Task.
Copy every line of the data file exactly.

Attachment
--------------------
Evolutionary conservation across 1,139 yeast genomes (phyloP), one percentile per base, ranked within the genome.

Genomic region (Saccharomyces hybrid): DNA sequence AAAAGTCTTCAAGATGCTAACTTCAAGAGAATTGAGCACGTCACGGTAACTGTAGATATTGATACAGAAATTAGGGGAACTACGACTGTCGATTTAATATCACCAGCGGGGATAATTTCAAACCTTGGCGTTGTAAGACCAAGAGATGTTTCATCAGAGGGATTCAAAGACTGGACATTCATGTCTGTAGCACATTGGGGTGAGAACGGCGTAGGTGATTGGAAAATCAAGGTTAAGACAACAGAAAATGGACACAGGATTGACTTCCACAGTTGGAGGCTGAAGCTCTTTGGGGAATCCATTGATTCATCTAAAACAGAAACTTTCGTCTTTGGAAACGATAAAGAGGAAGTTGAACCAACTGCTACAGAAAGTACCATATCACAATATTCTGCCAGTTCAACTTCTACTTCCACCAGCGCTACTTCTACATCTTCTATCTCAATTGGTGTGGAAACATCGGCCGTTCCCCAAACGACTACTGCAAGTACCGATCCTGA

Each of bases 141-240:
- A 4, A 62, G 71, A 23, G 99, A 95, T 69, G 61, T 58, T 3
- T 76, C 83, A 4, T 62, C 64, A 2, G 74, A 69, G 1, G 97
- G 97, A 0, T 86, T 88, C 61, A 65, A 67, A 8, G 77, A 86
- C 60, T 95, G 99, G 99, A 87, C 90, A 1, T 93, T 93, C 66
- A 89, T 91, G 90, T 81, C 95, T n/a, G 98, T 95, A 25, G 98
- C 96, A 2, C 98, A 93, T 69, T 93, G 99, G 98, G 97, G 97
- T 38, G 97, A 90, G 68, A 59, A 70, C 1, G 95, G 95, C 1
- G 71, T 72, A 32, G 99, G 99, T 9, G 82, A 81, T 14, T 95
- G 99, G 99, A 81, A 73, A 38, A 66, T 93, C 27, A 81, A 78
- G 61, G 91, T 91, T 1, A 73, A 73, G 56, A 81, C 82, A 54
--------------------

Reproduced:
Evolutionary conservation across 1,139 yeast genomes (phyloP), one percentile per base, ranked within the genome.

Genomic region (Saccharomyces hybrid): DNA sequence AAAAGTCTTCAAGATGCTAACTTCAAGAGAATTGAGCACGTCACGGTAACTGTAGATATTGATACAGAAATTAGGGGAACTACGACTGTCGATTTAATATCACCAGCGGGGATAATTTCAAACCTTGGCGTTGTAAGACCAAGAGATGTTTCATCAGAGGGATTCAAAGACTGGACATTCATGTCTGTAGCACATTGGGGTGAGAACGGCGTAGGTGATTGGAAAATCAAGGTTAAGACAACAGAAAATGGACACAGGATTGACTTCCACAGTTGGAGGCTGAAGCTCTTTGGGGAATCCATTGATTCATCTAAAACAGAAACTTTCGTCTTTGGAAACGATAAAGAGGAAGTTGAACCAACTGCTACAGAAAGTACCATATCACAATATTCTGCCAGTTCAACTTCTACTTCCACCAGCGCTACTTCTACATCTTCTATCTCAATTGGTGTGGAAACATCGGCCGTTCCCCAAACGACTACTGCAAGTACCGATCCTGA

Each of bases 141-240:
- A 4, A 62, G 71, A 23, G 99, A 95, T 69, G 61, T 58, T 3
- T 76, C 83, A 4, T 62, C 64, A 2, G 74, A 69, G 1, G 97
- G 97, A 0, T 86, T 88, C 61, A 65, A 67, A 8, G 77, A 86
- C 60, T 95, G 99, G 99, A 87, C 90, A 1, T 93, T 93, C 66
- A 89, T 91, G 90, T 81, C 95, T n/a, G 98, T 95, A 25, G 98
- C 96, A 2, C 98, A 93, T 69, T 93, G 99, G 98, G 97, G 97
- T 38, G 97, A 90, G 68, A 59, A 70, C 1, G 95, G 95, C 1
- G 71, T 72, A 32, G 99, G 99, T 9, G 82, A 81, T 14, T 95
- G 99, G 99, A 81, A 73, A 38, A 66, T 93, C 27, A 81, A 78
- G 61, G 91, T 91, T 1, A 73, A 73, G 56, A 81, C 82, A 54